AKRON—The farm tire industry experienced a see-saw effect in 2009: A fairly robust first-half marred by slower sales later in the year.
Whether the market will improve or continue on a downward trend in 2010 is unclear.
In its most recent farm income and costs report, the U.S. Department of Agriculture estimated net farm income for 2009 fell 34.5 percent, or $30 billion, from the near-record level of $87.1 billion in 2008. A sharp decrease in crop prices, including corn and soybeans, sparked the decline. However, both are expected to reach record or near-record production levels in 2010 despite shrinking demand.
Livestock commodities also dropped as a result of declining exports and a lag in production adjustments for changing market conditions.
Although farm expenses fell, net farm income in 2009 was $6.5 billion less than the 10-year average of $63.6 billion, the USDA said. Yet that revenue still is the eighth-largest amount generated in the history of U.S. farming.
Ag business segments like hobbyists, small-time farmers and the forestry industry took big hits last year, according to Ken Allen, president of Bridgestone Americas' agricultural tire division, but overall it was a relatively successful year for the farming industry and its tire suppliers.
“In net, it wasn't as tough a year as we perhaps thought it was going to be,” he said. “On a rolling 10-year basis we saw very good pricing on the agriculture commodities, trailing record highs.”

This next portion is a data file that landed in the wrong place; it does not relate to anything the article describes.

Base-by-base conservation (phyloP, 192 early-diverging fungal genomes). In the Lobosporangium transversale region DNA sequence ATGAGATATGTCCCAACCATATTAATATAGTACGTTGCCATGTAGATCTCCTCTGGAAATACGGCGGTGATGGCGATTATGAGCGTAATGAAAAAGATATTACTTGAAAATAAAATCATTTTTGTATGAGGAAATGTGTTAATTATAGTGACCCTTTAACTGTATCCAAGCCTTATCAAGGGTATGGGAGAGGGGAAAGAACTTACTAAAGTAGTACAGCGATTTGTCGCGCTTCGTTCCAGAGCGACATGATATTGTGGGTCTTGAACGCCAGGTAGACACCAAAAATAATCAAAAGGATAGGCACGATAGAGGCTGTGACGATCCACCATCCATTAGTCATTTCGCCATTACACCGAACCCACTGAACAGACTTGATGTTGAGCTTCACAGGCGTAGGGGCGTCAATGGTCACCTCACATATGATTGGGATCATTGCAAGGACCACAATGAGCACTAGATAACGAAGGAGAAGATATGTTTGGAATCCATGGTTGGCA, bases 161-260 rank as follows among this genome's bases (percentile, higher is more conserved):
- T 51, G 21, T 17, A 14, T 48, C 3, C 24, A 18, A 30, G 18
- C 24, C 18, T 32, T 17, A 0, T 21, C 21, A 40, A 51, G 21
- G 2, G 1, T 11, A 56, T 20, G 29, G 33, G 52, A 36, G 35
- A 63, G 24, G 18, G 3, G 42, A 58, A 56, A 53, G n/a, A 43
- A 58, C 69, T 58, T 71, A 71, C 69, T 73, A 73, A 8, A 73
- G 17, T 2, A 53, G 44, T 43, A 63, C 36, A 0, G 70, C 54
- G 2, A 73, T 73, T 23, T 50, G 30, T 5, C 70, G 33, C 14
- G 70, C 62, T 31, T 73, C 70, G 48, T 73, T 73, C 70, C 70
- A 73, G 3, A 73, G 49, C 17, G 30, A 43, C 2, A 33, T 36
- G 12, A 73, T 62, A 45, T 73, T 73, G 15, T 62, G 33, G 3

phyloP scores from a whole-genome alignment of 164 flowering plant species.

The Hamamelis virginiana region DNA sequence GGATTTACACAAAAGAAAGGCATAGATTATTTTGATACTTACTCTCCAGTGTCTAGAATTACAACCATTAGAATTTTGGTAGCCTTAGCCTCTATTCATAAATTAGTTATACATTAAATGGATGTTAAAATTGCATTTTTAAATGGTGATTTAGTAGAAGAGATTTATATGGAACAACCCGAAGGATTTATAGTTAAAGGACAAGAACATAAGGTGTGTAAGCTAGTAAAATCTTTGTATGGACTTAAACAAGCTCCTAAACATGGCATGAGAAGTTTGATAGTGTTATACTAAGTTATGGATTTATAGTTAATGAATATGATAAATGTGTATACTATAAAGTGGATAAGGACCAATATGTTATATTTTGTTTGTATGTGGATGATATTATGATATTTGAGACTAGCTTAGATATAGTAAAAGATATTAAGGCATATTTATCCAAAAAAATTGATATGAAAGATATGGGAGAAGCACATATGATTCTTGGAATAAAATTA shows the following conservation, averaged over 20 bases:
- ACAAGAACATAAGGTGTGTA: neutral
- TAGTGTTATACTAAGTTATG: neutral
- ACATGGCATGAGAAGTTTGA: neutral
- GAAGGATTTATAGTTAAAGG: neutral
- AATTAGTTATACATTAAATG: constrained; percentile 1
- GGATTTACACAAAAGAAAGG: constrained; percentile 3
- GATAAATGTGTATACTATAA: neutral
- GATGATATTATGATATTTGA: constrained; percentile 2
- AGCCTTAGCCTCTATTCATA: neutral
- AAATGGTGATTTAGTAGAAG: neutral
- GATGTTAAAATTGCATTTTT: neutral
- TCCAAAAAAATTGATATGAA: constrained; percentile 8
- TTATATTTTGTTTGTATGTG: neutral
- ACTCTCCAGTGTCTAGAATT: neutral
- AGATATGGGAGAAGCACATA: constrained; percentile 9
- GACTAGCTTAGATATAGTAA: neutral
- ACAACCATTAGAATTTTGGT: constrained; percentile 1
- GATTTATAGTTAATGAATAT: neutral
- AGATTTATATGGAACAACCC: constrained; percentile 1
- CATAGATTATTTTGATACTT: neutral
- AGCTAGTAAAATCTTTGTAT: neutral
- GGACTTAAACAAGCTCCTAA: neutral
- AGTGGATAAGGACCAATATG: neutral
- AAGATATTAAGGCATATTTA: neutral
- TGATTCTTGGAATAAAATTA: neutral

Like other tire makers, Bridgestone Americas had to reduce farm tire production in response to slower sales.
“We've adjusted some of our production,” Allen said. “We've been fortunate that we've been able to accommodate that without any permanent layoffs, which is something we're very proud of.”
Maurice Taylor Jr., Titan International Inc. chairman and CEO, is upbeat about 2010, after seeing his firm's agriculture-related tire and wheel sales fall 16 percent in the first nine months of 2009. Speaking to analysts, he said most of Titan's customers will have depleted their inventories and need new tires.
Tire manufacturers and dealers alike are hesitant to predict what 2010 will hold for the farming industry, with most citing pricing on crops as the biggest determining factor.
“It depends a little on what they do with the price of corn,” said Gary Henry, manager for Bruna Implement Co., a farm equipment dealership in Seneca, Kan. “If corn doesn't really come up, yeah that's going to slow it down.”
Henry said sales at the store have actually been up in 2009 and that farmers “have been buying tractors and combines pretty readily.” As for his expectations in the coming year, Henry said he feels sales may finally start to slow.
“To really be truthful, my gut feeling is we're probably going to see a little resistance and there's probably going to be a downward trend,” he said.